Beyond the fields, the wider application of calcium carbonate becomes apparent in the construction industry. The mineralised carbon dioxide in the form of calcium carbonate can serve as a valuable component for construction materials.

Despite its promising application, DAC systems are energy-intensive, still in their early stages of development and, currently, very costly. 

4. Methanol: Transforming Carbon into Cleaner Fuel

The transformation of carbon dioxide into methanol presents an innovative way to combat climate change while meeting energy demands.

Carbon dioxide emissions from various sources, such as coal-based power plants and steel plants, are captured and combined with hydrogen to produce methanol. This process notably involves the use of “green” hydrogen, produced from renewable energy sources via water electrolysis, underlining its sustainability.

Methanol production at an industrial scale relies on a technology known as thermal catalytic carbon dioxide hydrogenation. This process yields a fuel that is cleaner and more environmentally friendly than traditional fossil fuels.

Though methanol is less energy-dense than petrol and diesel, its versatility shines in its wide range of applications. From powering vehicles to cooking meals, methanol provides a sustainable alternative to wood, low-grade coal and liquified petroleum gas. This switch could greatly reduce harmful emissions, improving air quality and reducing health risks associated with poor air quality.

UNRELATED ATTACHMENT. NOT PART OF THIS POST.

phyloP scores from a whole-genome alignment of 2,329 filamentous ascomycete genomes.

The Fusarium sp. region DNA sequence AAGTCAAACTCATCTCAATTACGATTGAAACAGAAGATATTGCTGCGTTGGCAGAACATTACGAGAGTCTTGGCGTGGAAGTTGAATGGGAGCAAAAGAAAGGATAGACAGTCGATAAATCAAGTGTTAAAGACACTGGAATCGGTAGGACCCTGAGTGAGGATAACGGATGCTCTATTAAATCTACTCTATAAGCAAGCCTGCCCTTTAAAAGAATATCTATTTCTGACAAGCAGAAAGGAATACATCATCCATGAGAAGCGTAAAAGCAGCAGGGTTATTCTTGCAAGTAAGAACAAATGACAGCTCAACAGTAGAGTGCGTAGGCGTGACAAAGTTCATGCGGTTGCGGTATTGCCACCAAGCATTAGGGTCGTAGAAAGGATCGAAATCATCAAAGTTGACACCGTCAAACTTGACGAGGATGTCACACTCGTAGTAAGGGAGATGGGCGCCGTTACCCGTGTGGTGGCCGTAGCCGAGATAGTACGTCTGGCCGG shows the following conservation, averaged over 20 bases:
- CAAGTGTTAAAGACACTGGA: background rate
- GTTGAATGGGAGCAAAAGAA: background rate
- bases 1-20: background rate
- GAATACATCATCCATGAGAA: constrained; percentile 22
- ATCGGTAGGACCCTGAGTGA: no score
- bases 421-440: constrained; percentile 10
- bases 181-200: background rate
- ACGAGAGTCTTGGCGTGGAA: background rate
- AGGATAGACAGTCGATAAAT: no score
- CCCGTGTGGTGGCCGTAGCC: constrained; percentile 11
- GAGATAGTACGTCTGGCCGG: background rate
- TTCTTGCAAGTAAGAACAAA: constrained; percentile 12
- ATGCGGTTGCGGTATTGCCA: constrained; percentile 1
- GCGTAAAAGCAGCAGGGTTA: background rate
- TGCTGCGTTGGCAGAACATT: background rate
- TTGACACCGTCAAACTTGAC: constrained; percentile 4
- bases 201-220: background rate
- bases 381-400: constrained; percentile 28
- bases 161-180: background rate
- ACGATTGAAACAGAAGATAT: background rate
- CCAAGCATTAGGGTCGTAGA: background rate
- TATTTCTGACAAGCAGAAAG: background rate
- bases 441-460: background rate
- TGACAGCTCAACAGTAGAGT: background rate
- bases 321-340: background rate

We need to do more, and we need to do it faster

The urgency to address the current climate crisis cannot be overstated. If implemented effectively, these strategies could indeed present economically viable, environmentally sustainable, and socially acceptable solutions. However, they are only pieces of a much larger puzzle.

No single technology will suffice in keeping the global temperature rise below 1.5 degrees Celsius by 2100. It will require an amalgamation of these methods, and others not yet discovered, along with substantial reductions in current CO2 emissions. The ticking clock of climate change highlights the necessity of immediate and decisive action.

Transitioning to a carbon-neutral or even a carbon-negative society is not just a desired outcome; it’s an urgent necessity. We need to do more, and we need to do it faster because time is a luxury we no longer have in the fight against global warming.

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Voices That Shape Nations

Voices that shape us are all around us. In this issue of The Gordian magazine, we delve into the profound influence of diverse cultures and communities in the process of nation-building. From the tranquil mountains of Tibet to the vibrant streets of India, each article illuminates the unique contributions and challenges faced by these distinct groups in shaping the tapestry of our global society.

This issue features articles by Alexander Stoney, Amy Church, Sunil Kumar Pariyar, Ellen Jones, Omar Alansari-Kreger and Carla Pietrobattista. The Editors are Ariana Yekrangi and Adrian Liberto.